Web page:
PMID: 25575222
A cognitive framework for explaining serial processing and sequence execution strategies.
Verwey WB, Shea CH, Wright DL., Psychon Bull Rev 22(1), 2015
PMID: 25421407
The 50s cliff: a decline in perceptuo-motor learning, not a deficit in visual motion perception.
Ren J, Huang S, Zhang J, Zhu Q, Wilson AD, Snapp-Childs W, Bingham GP., PLoS One 10(4), 2015
PMID: 25874880
Processing of visual information compromises the ability of older adults to control novel fine motor tasks.
Baweja HS, Kwon M, Onushko T, Wright DL, Corcos DM, Christou EA., Exp Brain Res 233(12), 2015
PMID: 26298044
Interlimb practice and aging: coding a simple movement sequence.
Panzer S, Gruetzmacher N, Ellenbürger T, Shea CH., Exp Aging Res 40(1), 2014
PMID: 24467702
Altered activation of the antagonist muscle during practice compromises motor learning in older adults.
Chen YT, Kwon M, Fox EJ, Christou EA., J Neurophysiol 112(4), 2014
PMID: 24848478
Reducing task difficulty during practice improves motor learning in older adults.
Onushko T, Kim C, Christou EA., Exp Gerontol 57(), 2014
PMID: 24909352
Perceptuo-motor learning rate declines by half from 20s to 70/80s.
Coats RO, Snapp-Childs W, Wilson AD, Bingham GP., Exp Brain Res 225(1), 2013
PMID: 23212470
Control of automated behavior: insights from the discrete sequence production task.
Abrahamse EL, Ruitenberg MF, de Kleine E, Verwey WB., Front Hum Neurosci 7(), 2013
PMID: 23515430
The coding and inter-manual transfer of movement sequences.
Shea CH, Kovacs AJ, Panzer S., Front Psychol 2(), 2011
PMID: 21716583

62 References

Daten bereitgestellt von Europe PubMed Central.

Sensorimotor adaptation in young and elderly humans
Bock, Neuroscience Biobehavior Review 26(), 2002
The effects of sequence difficulty and practice on proportional and nonproportional transfer
Braden, The Quarterly Journal of Experimental Psychology 61(), 2008
Single limb performance following contralateral bimanual limb training.
Burgess JK, Bareither R, Patton JL., IEEE Trans Neural Syst Rehabil Eng 15(3), 2007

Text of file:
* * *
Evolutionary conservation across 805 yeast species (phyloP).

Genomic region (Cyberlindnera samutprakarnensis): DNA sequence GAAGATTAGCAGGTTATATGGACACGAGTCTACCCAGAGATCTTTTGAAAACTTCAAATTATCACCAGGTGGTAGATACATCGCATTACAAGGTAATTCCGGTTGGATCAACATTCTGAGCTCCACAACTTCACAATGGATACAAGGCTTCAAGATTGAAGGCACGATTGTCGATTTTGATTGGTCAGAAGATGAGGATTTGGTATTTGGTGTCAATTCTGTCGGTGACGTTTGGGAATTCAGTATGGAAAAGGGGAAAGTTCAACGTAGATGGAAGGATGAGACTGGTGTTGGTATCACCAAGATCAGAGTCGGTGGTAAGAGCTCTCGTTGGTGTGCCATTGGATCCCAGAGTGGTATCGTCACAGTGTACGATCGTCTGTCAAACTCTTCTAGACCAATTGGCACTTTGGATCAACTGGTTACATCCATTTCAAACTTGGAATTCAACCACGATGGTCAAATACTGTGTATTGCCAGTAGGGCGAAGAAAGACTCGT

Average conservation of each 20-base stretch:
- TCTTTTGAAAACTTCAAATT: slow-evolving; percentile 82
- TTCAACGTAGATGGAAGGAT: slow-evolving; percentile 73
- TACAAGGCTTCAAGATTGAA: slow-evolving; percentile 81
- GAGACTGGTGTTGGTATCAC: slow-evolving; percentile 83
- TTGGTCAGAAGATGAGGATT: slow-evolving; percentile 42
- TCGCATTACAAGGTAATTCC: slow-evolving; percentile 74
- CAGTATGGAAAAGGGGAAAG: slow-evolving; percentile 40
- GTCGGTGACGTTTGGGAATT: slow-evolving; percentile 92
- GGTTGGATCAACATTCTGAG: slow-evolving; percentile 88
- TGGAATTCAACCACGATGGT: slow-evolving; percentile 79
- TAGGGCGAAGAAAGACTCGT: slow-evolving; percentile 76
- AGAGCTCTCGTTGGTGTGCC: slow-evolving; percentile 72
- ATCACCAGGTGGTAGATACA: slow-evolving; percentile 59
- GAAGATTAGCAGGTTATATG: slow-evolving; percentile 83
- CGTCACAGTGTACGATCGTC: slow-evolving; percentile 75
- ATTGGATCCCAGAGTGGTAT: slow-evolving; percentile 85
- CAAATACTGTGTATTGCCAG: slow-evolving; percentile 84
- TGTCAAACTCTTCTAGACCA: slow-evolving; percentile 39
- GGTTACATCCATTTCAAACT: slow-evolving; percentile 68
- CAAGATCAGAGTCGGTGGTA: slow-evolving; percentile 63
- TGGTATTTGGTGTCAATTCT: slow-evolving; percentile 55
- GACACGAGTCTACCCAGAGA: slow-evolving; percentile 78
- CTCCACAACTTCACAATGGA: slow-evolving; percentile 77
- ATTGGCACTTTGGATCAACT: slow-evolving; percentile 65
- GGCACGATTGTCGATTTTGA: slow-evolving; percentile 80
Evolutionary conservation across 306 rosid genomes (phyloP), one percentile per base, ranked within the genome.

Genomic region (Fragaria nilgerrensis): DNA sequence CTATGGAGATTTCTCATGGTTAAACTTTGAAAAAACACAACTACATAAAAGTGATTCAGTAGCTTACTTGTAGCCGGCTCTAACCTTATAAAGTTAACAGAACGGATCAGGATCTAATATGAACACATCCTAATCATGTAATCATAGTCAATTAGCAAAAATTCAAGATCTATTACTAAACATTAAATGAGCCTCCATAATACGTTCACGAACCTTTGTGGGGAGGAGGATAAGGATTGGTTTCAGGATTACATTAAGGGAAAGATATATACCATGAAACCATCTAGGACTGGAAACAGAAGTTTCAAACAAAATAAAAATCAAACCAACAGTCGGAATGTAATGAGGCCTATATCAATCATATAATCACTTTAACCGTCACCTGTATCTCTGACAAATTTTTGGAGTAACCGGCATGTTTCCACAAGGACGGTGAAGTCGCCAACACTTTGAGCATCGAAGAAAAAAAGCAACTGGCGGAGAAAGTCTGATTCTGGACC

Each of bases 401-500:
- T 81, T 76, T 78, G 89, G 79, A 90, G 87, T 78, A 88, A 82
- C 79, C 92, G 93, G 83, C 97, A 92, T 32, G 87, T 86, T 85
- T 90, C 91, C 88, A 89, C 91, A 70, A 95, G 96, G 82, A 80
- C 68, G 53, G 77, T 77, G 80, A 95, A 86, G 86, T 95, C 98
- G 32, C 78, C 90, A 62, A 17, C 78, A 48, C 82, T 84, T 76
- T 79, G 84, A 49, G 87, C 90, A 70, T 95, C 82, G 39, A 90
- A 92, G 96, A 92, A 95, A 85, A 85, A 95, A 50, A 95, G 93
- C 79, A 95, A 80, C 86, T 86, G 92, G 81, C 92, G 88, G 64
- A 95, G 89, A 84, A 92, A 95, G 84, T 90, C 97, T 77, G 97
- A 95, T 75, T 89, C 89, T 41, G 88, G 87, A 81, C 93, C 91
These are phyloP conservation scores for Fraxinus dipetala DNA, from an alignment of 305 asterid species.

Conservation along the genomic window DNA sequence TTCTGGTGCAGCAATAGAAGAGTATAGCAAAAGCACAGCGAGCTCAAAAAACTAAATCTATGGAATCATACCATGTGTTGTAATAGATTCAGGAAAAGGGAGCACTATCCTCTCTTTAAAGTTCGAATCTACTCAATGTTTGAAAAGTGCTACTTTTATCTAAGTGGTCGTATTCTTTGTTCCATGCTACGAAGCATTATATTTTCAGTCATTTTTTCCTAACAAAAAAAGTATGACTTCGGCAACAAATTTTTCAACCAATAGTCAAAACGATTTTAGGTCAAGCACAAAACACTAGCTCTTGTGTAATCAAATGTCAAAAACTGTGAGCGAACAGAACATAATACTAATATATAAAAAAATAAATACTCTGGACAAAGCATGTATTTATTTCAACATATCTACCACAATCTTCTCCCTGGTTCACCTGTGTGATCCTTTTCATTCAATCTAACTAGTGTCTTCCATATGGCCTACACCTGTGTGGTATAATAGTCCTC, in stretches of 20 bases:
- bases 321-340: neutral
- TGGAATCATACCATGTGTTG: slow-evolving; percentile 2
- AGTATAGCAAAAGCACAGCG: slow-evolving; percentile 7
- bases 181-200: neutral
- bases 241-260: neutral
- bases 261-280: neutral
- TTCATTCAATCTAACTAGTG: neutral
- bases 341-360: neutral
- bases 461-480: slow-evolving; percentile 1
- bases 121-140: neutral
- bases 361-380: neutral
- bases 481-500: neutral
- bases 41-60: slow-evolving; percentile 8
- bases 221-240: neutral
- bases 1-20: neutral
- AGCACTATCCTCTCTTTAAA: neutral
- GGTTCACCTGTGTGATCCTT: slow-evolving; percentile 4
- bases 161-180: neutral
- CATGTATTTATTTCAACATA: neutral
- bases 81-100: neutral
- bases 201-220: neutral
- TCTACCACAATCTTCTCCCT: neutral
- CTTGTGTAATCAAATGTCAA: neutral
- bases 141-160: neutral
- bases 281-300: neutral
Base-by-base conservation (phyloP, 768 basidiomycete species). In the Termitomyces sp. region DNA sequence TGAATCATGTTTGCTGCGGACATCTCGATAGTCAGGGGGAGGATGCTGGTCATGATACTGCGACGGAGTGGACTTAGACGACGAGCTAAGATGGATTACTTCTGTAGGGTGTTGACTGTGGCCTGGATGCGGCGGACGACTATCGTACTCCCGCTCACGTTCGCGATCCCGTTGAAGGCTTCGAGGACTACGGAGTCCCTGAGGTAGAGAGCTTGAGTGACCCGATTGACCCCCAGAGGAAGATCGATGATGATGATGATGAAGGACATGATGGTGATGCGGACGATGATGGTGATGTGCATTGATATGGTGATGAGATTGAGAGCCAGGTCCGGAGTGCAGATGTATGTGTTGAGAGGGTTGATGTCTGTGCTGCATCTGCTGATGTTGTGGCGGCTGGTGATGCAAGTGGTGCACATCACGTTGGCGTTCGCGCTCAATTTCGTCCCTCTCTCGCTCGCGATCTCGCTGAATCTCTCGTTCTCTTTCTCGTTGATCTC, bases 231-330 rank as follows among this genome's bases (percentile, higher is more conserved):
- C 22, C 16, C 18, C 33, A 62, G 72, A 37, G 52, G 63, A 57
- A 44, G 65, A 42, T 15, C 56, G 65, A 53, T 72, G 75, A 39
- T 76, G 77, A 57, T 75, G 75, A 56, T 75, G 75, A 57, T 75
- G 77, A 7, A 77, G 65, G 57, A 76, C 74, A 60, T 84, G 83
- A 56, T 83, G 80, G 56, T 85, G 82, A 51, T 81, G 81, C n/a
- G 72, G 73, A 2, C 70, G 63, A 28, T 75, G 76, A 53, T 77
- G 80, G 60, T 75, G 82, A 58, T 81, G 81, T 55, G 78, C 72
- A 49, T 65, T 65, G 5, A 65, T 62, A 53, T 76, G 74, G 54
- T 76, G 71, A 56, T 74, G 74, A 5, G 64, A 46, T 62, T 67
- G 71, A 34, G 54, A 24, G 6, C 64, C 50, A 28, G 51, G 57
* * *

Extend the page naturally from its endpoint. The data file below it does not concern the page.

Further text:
PMID: 17894267
Aging and motor control
Chaput, The Journal of Gerontology. Series B, Psychological Sciences and Social Sciences 51(), 1996
Transfer of movement sequences: bigger is better.
Dean NJ, Kovacs AJ, Shea CH., Acta Psychol (Amst) 127(2), 2007
PMID: 17723220
Implicit sequence learning without motor sequencing in young and old adults.
Dennis NA, Howard JH Jr, Howard DV., Exp Brain Res 175(1), 2006
PMID: 16788812
Parallel neural networks for learning sequential procedures.
Hikosaka O, Nakahara H, Rand MK, Sakai K, Lu X, Nakamura K, Miyachi S, Doya K., Trends Neurosci. 22(10), 1999
PMID: 10481194
Age differences in learning serial patterns: Direct versus indirect measures
Howard, Psychological Aging 4(), 1989
Adult age in the rate of learning serial patterns: Evidence from direct and indirect tests
Howard, Psychological Aging 7(), 1992
Implicit learning of predictive relationships in three-element visual sequences by young and old adults.
Howard JH, Howard DV, Dennis NA, Kelly AJ., J Exp Psychol Learn Mem Cogn 34(5), 2008
PMID: 18763897
Implicit sequence learning: effects of level of structure, adult age, and extended practice.
Howard DV, Howard JH Jr, Japikse K, DiYanni C, Thompson A, Somberg R., Psychol Aging 19(1), 2004
PMID: 15065933
Learning of a serial task by different age groups
Kay, Quarterly Journal of Experimental Psychology 3(), 1951
The cognitive and neural architecture of sequence representation.
Keele SW, Ivry R, Mayr U, Hazeltine E, Heuer H., Psychol Rev 110(2), 2003
PMID: 12747526
On the modularity of sequence representation
Keele, Journal of Motor Behavior 27(), 1995
Age-related kinematic differences as influenced by task difficulty, target-size, and movement amplitude
Ketcham, Journal of Gerontology: Psychological Sciences and Social Sciences 57B(), 2002
Representation of movement sequences is related to task characteristics.
Kovacs AJ, Han DW, Shea CH., Acta Psychol (Amst) 132(1), 2009
PMID: 19631919
The coding and effector transfer of movement sequences
Kovacs, Journal of Experimental Psychology: Human Perception and Performance 35(), 2009